How to get up and running with Inxton in six simple steps?

Step 1: Check the prerequisites

Make sure you have installed the tools and programs below. If you do not have any of these installed yet; please follow the order of installation as listed.

  1. Visual Studio 2017 (at least the Community Edition) v15.9.12+
  2. TwinCAT 3.1 eXtended Automation Engineering (XAE) TwinCAT 3.1 4024.4+
  3. .NET Framework 4.8 Developer Pack
  4. Inxton Vortex Builder Extension

Step 2: Clone the repository

Clone the template.core repository from GitHub.

git clone https://github.com/Inxton/template.core

Alternatively, you can also download the .zip file.

Step 3: Prepare NuGet packages

Open the template.sln located in the repository you have just cloned onto your computer.

Once opened, you will see an XAE project that contains a Plc project. and a .NET Twin project called PlcConnector. These two projects constitute the starting point for all subsequent examples.

Restore packages

Open NuGet — manage the solution and restore any missing packages.

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Update packages

In case you have any problems with NuGet: Open the Package Manager Console and type: Update-Package -Reinstall.

Step 4: Activate the configuration

To activate your configuration, download the PLC to your target system, and run it as any other TwinCAT 3 project. You will need to set the target system to the target you have available (e.g. local).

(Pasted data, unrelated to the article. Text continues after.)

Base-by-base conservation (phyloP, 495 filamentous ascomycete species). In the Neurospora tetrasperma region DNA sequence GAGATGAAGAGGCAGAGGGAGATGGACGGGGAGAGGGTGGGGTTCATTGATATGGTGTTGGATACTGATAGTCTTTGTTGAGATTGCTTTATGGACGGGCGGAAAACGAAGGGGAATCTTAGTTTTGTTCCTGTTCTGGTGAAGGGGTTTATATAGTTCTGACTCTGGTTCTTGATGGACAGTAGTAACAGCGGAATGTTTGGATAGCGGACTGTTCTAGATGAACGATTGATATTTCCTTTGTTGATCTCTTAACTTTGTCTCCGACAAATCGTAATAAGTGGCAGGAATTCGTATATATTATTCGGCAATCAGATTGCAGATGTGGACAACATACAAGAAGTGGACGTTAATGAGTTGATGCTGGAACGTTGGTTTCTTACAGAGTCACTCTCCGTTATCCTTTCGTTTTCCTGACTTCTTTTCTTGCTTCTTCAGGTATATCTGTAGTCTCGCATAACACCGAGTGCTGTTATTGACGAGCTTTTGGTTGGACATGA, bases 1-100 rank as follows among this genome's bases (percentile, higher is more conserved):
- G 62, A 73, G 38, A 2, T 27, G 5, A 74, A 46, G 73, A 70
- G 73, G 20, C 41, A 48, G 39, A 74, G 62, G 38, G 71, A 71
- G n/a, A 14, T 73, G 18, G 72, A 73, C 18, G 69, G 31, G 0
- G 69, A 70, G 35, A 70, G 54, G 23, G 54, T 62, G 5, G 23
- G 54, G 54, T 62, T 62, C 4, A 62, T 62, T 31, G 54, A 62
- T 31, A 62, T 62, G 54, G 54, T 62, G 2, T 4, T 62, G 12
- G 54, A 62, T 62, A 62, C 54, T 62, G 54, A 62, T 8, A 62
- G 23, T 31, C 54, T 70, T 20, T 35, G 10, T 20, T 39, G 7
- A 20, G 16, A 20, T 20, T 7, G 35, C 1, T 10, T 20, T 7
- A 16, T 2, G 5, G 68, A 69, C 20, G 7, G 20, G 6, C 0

Follow the instructions from Beckhoff - Activating a TwinCAT 3 project.

Step 5: Copy the license file

To run your Inxton application you need to have a valid license. The preview license file is provided completely free of charge.

The installation is simple, just follow these steps:

  1. Download the license from inxton.com.
  2. Do not forget to save the license as a .xml file.
  3. Copy/Move the license to the C:\Inxton\License.xml folder.

Note: the preview license is valid until 1st September, 2020 — but please do not worry, you will be absolutely fine, as the full release is coming out in July 2020.

Step 6: Connect the app to your PLC

Let's start a simple PLC project — a counter.

PROGRAM prgSimple
VAR
    _counter : ULINT;
    _counterActive : BOOL;
END_VAR

Run the program in the PLC main loop.

PROGRAM MAIN
---
prgSimple();

You will need to set up an AMS ID and port (if changed for some reason). Open the file ../HansPlcConnector/Entry.cs.

#define LOCAL // Comment if your target is remote.

using Vortex.Adapters.Connector.Tc3.Adapter;

namespace HansPlc
{
    public static class Entry
    {
#if LOCAL
        const string AmsId = null; // your ams id or set to 'null' if local
        const int Port = 851;
#else
        const string AmsId = "172.20.10.102.1.1"; // set your target ams id
        const int Port = 851;
#endif
        public static HansPlcTwinController HansPlc { get; } = new HansPlcTwinController(Tc3ConnectorAdapter.Create(AmsId, Port));
    }
}

Let's establish a connection between the PLC and your .NET app.

var hans = HansPlc.Entry.HansPlc;
hans.Connector.BuildAndStart();

Access to the PLC variables from C# is very simple thanks to TwinObject and IntelliSense.

Write to the PLC variable from C#.

var simple = hans.prgSimple; // this is how you access the program
simple._counterActive.Synchron = true;
simple._counter.Cyclic = 132;

Read the PLC variable using C#.

var currentCount = simple._counter.Synchron;
if(currentCount > 133)
{
    Console.WriteLine($"Current count is way too high! it's {currentCount}");
}

Note: Each property provides access to a variable via Synchron and Cyclic.

We hope our little guide helped you to get everything up and running. We are here to help you if you have any comments, questions, or problems.

Tags: Inxton Explained

Ladislav Šroba
Marketing Assistant

Ladislav Šroba